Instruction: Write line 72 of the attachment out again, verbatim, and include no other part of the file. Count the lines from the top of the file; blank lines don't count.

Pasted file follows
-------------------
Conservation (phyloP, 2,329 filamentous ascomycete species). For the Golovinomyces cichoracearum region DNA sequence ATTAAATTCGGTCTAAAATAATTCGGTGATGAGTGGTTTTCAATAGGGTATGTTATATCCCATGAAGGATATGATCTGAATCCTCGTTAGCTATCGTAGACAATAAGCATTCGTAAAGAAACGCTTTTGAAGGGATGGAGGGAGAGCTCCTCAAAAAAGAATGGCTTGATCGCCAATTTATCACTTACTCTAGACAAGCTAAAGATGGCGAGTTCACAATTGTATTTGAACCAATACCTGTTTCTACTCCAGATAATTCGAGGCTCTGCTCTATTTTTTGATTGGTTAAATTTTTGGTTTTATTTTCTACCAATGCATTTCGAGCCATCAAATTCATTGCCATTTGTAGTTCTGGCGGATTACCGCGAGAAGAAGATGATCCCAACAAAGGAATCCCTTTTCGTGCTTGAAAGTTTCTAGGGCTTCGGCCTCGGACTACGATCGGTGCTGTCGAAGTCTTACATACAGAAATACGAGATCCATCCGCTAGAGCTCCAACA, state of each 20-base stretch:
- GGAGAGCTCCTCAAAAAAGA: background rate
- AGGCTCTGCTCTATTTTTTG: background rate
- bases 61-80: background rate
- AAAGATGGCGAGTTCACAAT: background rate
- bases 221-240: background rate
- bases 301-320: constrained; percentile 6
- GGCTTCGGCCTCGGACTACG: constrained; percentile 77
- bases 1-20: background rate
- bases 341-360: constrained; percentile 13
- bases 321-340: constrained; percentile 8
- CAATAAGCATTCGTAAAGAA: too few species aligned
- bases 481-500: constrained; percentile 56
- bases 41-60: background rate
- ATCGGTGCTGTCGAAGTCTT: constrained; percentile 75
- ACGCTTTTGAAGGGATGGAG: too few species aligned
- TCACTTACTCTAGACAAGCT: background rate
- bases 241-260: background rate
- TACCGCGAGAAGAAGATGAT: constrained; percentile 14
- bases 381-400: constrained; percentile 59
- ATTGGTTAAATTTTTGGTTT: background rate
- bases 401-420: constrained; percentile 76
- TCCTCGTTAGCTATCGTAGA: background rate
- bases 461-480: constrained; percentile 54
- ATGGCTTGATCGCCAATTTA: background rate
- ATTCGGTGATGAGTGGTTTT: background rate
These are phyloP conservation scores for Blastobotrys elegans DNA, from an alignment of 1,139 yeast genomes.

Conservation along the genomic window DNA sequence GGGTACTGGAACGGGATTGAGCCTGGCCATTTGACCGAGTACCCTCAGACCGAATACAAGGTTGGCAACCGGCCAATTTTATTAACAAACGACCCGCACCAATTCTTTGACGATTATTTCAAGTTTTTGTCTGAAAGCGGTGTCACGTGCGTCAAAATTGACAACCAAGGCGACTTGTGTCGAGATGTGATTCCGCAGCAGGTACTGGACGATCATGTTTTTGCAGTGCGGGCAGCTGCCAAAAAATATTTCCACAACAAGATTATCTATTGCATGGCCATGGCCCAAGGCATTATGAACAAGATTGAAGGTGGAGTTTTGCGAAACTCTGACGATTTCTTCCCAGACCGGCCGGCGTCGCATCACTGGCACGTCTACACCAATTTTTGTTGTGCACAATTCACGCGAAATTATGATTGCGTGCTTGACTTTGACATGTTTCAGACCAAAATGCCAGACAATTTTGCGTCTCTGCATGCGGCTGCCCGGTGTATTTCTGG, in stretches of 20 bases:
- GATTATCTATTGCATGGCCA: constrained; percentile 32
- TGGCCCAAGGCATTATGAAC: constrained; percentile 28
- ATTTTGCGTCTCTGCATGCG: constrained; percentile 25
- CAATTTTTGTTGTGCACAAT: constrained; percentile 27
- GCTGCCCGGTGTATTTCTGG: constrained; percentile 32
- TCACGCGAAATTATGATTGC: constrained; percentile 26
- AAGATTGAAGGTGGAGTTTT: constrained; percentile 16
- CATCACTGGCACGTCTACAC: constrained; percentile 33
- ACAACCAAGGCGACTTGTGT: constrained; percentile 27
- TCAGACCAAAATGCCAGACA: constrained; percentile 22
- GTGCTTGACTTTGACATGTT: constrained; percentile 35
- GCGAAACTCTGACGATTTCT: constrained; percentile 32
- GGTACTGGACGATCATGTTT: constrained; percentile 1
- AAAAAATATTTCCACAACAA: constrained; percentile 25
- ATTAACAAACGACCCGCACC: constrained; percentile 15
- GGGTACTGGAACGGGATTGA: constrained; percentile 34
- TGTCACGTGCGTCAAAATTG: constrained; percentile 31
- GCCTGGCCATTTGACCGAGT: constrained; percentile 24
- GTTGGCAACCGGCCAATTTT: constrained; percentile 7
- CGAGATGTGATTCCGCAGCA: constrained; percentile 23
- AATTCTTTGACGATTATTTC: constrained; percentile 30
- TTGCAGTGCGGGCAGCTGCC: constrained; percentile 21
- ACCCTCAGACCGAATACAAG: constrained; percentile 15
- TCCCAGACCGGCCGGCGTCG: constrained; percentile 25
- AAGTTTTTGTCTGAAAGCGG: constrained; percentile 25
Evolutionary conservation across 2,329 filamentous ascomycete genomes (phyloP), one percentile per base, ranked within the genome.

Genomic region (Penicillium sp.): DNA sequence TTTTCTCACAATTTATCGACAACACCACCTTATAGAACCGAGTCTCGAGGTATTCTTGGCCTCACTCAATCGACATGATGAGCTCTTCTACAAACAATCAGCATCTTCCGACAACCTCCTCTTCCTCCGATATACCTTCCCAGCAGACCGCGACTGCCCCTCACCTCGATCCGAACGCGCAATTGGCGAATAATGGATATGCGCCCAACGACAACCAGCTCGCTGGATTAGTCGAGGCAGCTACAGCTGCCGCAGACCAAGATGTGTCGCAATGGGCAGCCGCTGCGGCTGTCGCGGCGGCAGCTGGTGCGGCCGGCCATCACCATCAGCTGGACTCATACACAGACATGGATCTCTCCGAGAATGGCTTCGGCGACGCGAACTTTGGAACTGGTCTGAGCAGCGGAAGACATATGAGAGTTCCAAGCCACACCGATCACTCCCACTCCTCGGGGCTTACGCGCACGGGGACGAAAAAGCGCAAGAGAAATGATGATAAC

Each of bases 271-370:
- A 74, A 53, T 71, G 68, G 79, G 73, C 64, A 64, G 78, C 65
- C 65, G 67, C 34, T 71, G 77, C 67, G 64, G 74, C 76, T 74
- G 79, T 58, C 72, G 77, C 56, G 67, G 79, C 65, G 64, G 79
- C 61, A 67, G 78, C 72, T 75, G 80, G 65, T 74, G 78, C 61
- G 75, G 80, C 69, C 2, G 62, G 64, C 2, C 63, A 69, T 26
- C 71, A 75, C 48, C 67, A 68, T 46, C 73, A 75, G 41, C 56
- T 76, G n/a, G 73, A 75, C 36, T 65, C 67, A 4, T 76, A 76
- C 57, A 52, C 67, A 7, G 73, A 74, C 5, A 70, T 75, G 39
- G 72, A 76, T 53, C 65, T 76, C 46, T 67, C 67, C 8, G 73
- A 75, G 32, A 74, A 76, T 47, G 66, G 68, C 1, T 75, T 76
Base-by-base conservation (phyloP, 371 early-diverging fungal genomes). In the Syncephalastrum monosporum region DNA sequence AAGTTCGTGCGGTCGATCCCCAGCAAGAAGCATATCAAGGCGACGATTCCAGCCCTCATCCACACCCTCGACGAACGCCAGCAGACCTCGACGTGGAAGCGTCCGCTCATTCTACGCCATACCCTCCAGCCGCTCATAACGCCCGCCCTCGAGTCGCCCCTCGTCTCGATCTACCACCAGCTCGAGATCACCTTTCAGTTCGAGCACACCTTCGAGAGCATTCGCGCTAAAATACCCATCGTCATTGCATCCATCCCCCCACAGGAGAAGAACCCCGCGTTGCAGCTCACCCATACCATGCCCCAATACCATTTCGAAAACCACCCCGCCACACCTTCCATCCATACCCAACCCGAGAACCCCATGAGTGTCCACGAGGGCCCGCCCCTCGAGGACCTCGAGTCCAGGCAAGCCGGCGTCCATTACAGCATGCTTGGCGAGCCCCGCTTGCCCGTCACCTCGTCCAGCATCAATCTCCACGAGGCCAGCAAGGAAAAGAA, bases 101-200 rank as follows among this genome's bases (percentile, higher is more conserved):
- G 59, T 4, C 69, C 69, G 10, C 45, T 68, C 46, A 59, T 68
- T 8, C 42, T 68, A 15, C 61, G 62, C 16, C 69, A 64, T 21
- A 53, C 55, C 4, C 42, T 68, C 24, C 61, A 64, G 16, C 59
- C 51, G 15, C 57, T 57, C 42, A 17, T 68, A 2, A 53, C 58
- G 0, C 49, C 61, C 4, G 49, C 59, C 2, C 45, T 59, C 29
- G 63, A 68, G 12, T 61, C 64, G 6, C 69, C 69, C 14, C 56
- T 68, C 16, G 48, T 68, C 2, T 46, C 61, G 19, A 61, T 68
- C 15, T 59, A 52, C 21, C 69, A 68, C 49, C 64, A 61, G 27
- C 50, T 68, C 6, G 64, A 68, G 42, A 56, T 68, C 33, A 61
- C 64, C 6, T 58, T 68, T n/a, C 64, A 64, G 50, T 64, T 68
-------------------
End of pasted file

- G 0, C 49, C 61, C 4, G 49, C 59, C 2, C 45, T 59, C 29